Most HA SANless failover cluster solutions provide a combination of real-time block-level data replication, continuous application monitoring, and configurable failover/failback recovery policies. Some of the more robust solutions also offer advanced capabilities like wizard-driven ease of configuration and operation, a choice of synchronous or asynchronous replication, WAN optimization to maximize performance, manual switchover of primary and secondary server assignments for planned maintenance, and the ability to perform routine backups without disruption to the application. 

2. Ensure the cluster protects the entire SAP environment

Most SANless failover clustering solutions are application-agnostic; that is, they are capable of supporting virtually any application. Some also offer additional capabilities that are unique to specific applications, including SAP. 

For example, basic failover clustering software provides simple monitoring to ensure that the primary server, but not necessarily the SAP application, is alive. This rudimentary monitoring does not protect the SAP application from many problems that can cause service disruption and data loss. In addition, while the SAP application itself might failover to a standby server, the full application stack might not, including critical databases and other key operations. 

This is why it is important to choose failover clustering software that monitors and protects the entire SAP environment. In addition to monitoring the server, the solution should verify that the SAP application is running, the file shares and databases are mounted and available, and the clients are able to connect. Complete support for SAP requires actively monitoring server hardware and OS software, the SAP Primary Application Server (PAS) Instance, the ABAP SAP Central Service (ASCS) Instance, all back-end databases (Oracle, DB2, MaxDB, MySQL and PostgreSQL), the SAP Central Services Instance (SCS), all file volumes, systems, shares and/or NFS mounts, the IP and virtual IP addresses, the Enqueue and message servers, and the Logical Volumes. Ideally, the solution would be SAP-certified to assure the best available protection.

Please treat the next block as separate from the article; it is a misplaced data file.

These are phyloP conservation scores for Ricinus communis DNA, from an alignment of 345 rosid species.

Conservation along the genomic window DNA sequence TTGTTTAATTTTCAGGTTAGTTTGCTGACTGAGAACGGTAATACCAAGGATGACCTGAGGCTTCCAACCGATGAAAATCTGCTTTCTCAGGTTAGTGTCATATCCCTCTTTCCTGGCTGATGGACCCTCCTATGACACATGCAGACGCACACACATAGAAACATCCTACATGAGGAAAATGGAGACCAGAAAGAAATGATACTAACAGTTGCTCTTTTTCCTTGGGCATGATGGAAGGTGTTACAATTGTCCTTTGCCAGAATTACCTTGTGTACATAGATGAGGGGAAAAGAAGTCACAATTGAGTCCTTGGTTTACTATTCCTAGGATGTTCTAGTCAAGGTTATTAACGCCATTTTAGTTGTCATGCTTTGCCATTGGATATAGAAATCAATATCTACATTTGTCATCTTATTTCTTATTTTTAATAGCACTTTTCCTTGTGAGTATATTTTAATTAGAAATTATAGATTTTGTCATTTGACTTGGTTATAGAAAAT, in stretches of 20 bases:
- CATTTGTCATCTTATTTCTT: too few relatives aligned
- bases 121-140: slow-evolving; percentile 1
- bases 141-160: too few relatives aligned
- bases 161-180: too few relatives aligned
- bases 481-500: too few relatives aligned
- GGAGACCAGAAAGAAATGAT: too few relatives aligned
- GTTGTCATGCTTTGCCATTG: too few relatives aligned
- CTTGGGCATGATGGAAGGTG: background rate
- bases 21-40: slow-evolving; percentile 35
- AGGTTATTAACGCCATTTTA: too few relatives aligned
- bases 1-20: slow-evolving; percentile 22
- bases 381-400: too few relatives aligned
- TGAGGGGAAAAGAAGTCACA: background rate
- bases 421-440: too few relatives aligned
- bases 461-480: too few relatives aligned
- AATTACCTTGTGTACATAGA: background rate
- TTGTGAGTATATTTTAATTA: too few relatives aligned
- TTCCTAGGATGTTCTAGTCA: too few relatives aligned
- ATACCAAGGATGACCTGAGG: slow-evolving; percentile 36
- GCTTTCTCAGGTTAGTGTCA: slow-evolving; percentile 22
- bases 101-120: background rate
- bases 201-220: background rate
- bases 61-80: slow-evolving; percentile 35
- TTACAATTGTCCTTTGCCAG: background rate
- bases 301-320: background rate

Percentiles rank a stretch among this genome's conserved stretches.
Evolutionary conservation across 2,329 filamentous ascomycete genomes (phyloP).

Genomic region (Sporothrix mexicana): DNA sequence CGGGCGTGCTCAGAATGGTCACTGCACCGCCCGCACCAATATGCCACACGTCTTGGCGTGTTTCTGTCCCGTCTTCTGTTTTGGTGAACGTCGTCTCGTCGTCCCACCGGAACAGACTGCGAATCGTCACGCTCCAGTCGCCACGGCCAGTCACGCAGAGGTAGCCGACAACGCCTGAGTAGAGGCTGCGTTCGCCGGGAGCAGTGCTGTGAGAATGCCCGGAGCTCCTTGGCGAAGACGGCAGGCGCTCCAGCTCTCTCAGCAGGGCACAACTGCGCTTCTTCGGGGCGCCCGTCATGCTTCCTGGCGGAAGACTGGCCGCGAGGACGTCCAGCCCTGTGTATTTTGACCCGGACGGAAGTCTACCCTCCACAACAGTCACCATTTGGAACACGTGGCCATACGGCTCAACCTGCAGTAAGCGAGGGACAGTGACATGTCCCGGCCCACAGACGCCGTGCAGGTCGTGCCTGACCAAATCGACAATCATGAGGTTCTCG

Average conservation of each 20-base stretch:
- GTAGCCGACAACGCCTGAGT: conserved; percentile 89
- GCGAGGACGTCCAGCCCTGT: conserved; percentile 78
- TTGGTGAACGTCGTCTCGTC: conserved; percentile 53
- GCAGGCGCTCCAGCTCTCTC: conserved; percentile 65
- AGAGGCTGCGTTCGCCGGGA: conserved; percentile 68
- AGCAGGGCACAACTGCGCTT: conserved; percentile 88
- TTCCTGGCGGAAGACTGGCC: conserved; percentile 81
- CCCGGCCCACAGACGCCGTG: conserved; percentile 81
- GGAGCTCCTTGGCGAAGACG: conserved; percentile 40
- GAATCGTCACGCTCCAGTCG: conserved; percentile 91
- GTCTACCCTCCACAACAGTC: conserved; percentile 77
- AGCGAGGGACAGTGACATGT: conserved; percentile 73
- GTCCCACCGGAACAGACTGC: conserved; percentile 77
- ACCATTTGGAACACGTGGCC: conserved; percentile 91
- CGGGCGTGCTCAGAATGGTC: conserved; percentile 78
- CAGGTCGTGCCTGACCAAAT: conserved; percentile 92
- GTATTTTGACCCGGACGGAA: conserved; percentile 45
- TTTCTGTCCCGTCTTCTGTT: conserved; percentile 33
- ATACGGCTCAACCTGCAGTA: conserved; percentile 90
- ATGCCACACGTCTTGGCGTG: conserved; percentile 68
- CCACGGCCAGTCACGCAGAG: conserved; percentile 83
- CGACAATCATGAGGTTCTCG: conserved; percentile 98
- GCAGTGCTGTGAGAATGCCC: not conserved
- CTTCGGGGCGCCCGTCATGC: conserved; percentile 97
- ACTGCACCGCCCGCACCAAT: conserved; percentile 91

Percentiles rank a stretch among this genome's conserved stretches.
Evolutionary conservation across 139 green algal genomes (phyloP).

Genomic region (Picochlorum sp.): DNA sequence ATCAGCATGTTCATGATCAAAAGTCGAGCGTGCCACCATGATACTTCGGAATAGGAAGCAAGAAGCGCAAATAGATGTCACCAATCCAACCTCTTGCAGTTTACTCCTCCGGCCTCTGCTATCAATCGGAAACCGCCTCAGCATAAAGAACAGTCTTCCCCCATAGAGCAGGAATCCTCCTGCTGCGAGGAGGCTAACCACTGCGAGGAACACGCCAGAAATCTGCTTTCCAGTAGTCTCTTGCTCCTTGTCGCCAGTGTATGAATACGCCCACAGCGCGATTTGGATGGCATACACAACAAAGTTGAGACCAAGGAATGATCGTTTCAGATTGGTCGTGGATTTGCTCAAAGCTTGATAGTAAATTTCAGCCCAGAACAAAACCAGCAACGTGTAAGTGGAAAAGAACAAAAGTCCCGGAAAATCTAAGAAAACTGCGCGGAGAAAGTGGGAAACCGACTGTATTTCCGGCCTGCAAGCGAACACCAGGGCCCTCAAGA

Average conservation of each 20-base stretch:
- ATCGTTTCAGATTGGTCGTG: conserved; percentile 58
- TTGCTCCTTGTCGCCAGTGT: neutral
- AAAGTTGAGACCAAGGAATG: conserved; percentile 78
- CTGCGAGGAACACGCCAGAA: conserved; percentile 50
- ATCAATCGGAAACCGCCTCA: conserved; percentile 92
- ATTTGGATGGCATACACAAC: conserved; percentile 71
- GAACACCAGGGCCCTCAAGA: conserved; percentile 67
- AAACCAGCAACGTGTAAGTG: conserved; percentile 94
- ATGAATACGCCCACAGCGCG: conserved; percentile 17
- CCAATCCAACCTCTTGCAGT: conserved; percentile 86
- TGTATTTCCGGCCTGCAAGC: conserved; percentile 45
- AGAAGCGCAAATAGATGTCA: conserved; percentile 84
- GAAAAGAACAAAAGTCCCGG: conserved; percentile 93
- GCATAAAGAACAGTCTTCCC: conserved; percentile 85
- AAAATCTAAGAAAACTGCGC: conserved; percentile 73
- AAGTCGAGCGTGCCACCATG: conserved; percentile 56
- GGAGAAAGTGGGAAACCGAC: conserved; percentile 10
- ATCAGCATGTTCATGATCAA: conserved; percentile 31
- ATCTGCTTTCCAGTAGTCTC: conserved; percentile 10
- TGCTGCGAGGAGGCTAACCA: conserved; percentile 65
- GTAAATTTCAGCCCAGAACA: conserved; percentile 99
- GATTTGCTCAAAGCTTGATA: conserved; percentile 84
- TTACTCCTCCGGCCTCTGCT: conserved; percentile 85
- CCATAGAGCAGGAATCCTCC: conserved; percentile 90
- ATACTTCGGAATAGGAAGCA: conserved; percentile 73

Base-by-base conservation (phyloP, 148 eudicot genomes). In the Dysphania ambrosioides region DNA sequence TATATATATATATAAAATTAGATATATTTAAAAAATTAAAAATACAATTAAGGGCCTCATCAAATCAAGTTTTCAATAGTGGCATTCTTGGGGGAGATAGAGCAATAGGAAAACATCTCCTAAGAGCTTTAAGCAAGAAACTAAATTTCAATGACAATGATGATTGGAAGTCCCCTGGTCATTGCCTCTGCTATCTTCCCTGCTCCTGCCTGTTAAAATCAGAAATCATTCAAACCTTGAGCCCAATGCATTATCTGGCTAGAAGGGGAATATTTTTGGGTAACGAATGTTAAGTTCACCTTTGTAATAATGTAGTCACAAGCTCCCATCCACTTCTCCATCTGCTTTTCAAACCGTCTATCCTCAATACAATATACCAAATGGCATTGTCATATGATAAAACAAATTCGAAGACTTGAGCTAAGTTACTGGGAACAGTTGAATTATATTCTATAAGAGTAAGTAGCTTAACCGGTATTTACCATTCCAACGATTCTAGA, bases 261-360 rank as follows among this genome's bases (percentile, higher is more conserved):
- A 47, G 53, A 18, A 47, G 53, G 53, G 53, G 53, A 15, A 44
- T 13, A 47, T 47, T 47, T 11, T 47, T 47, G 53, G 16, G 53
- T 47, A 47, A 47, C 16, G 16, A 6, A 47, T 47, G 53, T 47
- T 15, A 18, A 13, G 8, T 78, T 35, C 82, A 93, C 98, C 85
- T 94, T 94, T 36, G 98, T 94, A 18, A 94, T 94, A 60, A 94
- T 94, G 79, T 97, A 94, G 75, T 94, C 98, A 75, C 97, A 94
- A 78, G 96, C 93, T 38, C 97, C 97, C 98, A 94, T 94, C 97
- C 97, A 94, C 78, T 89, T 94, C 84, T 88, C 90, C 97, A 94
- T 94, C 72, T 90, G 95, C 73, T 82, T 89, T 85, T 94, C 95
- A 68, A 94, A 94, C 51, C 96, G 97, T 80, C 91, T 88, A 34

3. Only failover when absolutely necessary

Initiating a full failover of the SAP application can often be avoided with faster, more appropriate lightweight techniques when available, such as restarting the application on the primary server. Failover clustering software capable of handling various failure scenarios intelligently should make it possible to configure the desired responses in HA policies. 

For example, some solutions are able to stop and restart applications both locally and remotely on another cluster at either the same or another site. When a problem is detected, the system can initially and automatically take one of three configurable recovery actions: attempt a restart on the same server; failover to a standby server; or merely alert a system administrator. Combinations of these options may also be possible, such as first attempting a restart while notifying the administrator, and then switching over to the standby server if the restart fails. 

In addition to protecting against unplanned downtime, the failover cluster should eliminate the need for any downtime during routine maintenance tasks. Indeed, no planned maintenance, including backups, software updates or hardware upgrades, should ever bring down a mission-critical application. This usually requires manual failover and failback among primary and standby servers, and in failover cluster configurations with three or more servers, high availability is preserved at all times. 

4. Fully leverage all available resources